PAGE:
In medium saucepan, combine sauce ingredients; bring to boil. Boil over medium heat 5 minutes, stirring occasionally. Remove from heat, cool to room temperature. Drizzle 2T sauce over pear slices.
To serve, spoon about 2T sauce onto individual dessert plates. Place slice of cake on sauce. Store cake and sauce in refrigerator.
* High Altitude - above 3500 ft. Add 1/4C flour to dry cake mix. Bake as directed.
Saturday, July 11, 2009
Here are two of my favorites. One I found in a Quick Cooking magazine and the other my friend with the Cinnamon Roll recipe gave to me.
Oreo Cream Cheese Drops
1 20 oz pkg. oreos
1 8 oz pkg cream cheese (softened)
15 oz white or chocolate bark
Put all the cookies in the blender and process until finely crushed (a food processor works great too). Mix cream cheese and crumbs together well. Roll into ¾ in. balls and cover and refrigerate for about 1 hour (this makes a huge difference, when you dip them into the chocolate it will harden quickly). Melt the chocolate in the microwave or double boiler and dip half the balls. Place on waxed paper or buttered dish. Melt the chocolate again if needed or a different color and dip the remaining balls. Drizzle with alternate colors of chocolate and store in refrigerator.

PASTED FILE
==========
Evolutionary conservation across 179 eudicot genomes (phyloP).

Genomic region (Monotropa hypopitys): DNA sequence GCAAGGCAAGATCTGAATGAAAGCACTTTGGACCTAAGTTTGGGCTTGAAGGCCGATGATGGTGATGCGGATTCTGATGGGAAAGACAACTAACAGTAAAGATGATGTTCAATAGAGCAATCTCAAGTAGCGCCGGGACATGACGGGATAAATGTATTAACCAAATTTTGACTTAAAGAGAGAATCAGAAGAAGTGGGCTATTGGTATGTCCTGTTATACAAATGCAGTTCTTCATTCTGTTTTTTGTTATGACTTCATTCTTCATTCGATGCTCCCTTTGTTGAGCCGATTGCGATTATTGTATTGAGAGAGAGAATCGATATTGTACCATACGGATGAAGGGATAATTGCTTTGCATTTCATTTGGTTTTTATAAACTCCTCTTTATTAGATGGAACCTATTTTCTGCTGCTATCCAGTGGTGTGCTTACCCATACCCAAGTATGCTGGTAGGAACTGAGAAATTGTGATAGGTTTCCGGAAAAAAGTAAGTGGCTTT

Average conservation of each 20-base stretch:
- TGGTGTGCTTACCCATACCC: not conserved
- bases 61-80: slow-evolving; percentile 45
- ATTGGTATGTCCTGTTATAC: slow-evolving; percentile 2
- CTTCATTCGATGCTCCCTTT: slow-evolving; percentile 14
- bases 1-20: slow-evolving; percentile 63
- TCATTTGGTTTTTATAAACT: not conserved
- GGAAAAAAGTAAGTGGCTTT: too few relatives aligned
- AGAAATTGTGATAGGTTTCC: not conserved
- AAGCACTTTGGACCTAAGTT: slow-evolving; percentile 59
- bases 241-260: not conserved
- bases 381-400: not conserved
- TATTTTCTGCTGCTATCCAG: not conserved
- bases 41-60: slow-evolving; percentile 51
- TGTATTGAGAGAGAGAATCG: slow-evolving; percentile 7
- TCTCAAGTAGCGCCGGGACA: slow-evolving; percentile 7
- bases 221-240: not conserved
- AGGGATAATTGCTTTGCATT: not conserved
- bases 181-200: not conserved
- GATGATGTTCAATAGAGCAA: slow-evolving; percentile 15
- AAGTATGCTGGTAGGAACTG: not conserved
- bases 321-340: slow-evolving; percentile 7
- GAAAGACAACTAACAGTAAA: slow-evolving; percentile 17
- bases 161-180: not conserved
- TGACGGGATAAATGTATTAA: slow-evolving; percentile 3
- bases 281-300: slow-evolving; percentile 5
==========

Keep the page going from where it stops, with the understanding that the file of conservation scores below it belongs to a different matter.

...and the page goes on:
Makes about 7 dozen
1 cake mix-made according to directions (I like chocolate best)
1/4 to 1/2 c. evaporated milk, coffee creamer or half and half
(what I have on hand is what I use)
1 pound dipping chocolate
Bake the cake according the directions on the box and let the cake cool completely. Crumble all of it into a large bowl. Add just enough milk and mix with your hands until you can squeeze some together and it doesn't fall apart. Add flavoring if wanted. My friend likes almond flavoring. Form into golf ball size balls and refrigerate about 30 minutes. Dip into melted chocolate and let harden. One of the yummiest things ever!